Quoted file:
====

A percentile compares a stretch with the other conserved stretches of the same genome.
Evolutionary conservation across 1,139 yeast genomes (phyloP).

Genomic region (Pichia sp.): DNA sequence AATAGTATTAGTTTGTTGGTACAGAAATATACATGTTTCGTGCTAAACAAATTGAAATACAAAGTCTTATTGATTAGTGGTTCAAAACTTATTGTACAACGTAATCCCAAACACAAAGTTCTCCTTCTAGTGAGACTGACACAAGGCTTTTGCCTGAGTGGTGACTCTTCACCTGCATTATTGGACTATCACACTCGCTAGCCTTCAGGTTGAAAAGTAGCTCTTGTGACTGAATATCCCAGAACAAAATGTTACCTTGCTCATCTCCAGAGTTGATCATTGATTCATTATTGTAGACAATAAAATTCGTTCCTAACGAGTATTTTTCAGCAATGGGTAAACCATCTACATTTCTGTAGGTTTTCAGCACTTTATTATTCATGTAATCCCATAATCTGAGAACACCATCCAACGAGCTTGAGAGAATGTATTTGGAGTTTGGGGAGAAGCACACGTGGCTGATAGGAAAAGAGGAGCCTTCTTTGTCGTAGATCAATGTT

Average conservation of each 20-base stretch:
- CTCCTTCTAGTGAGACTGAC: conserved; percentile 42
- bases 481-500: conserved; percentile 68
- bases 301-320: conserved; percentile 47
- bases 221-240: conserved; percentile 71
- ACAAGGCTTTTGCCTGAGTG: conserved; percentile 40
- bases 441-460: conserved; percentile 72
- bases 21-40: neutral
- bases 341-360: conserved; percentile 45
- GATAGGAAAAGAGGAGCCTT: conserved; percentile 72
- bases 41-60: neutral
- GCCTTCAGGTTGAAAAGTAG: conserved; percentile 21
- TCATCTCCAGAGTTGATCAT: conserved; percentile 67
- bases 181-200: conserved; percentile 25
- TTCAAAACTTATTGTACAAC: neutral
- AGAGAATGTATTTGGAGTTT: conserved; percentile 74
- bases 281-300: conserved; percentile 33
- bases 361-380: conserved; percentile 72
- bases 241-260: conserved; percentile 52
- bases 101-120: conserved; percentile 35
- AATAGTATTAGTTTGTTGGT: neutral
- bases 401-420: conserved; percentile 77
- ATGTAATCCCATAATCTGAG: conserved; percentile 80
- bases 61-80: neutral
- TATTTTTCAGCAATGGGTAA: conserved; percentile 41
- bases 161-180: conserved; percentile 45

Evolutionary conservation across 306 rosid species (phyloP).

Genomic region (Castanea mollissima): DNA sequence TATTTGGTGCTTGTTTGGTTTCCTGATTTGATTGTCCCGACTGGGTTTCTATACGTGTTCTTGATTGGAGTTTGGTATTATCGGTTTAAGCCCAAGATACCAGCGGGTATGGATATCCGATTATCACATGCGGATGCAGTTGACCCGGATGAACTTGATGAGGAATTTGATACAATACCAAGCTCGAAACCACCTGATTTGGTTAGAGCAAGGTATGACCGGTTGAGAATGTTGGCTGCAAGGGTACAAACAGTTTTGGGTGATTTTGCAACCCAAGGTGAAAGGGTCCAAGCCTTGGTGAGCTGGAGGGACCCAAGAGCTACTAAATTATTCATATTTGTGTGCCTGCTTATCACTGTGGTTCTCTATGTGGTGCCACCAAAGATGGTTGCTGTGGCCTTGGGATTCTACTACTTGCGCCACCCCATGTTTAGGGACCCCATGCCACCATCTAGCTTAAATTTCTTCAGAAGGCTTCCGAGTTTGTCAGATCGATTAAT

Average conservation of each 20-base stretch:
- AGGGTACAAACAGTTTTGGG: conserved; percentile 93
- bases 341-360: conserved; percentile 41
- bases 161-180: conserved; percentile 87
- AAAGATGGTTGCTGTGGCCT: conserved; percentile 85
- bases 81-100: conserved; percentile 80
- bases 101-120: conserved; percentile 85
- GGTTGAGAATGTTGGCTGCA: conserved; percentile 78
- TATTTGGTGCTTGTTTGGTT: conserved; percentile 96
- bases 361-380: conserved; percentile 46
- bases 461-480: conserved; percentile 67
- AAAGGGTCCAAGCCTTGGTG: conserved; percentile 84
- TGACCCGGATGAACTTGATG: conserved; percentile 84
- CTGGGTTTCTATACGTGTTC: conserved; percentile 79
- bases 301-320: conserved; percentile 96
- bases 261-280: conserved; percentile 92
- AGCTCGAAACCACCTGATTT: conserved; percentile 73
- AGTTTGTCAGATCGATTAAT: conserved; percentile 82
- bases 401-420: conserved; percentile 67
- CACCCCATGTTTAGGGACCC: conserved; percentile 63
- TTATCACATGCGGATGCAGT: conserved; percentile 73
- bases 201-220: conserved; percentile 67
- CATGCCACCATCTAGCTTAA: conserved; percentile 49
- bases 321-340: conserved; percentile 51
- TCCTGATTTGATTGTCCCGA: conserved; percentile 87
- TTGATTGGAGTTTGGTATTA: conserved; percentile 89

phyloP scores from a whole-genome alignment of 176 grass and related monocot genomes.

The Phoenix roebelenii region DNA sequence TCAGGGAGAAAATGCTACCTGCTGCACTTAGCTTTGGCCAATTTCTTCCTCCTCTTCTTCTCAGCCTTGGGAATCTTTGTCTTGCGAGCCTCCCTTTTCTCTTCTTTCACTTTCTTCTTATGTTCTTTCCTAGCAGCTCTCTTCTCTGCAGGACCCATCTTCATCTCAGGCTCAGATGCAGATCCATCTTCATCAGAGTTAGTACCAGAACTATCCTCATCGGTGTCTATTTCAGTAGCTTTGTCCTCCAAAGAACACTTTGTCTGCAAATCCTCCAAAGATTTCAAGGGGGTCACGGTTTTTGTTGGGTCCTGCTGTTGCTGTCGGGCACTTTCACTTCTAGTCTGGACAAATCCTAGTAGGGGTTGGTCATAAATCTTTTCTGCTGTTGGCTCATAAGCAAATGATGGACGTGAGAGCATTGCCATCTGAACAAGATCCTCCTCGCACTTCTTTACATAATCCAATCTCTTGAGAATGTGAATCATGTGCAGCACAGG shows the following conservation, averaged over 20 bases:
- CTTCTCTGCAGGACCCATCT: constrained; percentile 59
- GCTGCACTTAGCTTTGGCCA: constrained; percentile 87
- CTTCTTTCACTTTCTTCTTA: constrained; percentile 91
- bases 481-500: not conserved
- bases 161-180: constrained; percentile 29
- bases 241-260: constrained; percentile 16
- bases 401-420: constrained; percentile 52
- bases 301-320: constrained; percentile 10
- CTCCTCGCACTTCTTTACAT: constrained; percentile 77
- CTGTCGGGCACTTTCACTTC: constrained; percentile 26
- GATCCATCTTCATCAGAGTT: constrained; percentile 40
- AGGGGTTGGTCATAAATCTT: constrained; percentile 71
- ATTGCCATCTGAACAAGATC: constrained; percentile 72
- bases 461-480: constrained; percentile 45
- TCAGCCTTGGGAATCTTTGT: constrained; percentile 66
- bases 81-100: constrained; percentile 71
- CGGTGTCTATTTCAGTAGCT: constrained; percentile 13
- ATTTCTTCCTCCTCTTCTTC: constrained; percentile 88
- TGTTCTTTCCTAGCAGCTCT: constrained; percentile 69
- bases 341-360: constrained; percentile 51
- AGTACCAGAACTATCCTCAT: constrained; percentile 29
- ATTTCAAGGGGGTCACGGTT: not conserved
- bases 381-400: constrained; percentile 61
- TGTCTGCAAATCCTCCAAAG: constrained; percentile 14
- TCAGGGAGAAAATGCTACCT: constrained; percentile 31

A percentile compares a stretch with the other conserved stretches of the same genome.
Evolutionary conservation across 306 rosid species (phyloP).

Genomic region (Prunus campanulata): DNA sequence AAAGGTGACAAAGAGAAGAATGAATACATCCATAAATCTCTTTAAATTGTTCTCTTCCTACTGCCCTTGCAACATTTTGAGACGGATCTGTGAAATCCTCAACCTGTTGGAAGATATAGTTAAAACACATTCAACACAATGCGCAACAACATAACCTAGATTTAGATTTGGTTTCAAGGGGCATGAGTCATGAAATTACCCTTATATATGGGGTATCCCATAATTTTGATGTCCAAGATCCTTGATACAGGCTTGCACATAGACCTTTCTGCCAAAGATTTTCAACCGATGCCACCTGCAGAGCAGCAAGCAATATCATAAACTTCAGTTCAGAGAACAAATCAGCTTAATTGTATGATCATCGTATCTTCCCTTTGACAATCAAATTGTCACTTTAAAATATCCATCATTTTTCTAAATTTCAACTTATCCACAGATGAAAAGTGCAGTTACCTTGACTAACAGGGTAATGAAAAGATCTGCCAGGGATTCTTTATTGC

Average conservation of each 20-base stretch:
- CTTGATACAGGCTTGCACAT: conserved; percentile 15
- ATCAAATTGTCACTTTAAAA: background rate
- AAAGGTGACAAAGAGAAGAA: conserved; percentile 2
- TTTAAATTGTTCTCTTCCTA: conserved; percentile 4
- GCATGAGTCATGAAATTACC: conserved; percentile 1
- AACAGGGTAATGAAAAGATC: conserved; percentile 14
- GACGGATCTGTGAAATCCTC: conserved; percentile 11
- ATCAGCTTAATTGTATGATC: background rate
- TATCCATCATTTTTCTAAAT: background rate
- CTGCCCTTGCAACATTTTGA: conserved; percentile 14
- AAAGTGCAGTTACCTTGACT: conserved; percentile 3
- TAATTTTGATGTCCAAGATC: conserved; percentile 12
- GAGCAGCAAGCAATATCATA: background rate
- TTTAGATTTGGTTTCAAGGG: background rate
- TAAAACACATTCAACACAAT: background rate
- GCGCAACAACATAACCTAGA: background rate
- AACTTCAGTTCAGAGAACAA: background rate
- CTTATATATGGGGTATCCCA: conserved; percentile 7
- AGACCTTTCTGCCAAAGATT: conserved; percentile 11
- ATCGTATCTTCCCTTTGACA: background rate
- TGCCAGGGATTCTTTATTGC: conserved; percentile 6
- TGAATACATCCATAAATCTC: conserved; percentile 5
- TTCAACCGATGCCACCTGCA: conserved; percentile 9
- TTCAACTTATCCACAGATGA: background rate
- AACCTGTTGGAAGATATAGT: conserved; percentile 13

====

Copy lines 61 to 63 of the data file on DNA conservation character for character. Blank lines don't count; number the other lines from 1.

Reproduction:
- GCTGCACTTAGCTTTGGCCA: constrained; percentile 87
- CTTCTTTCACTTTCTTCTTA: constrained; percentile 91
- bases 481-500: not conserved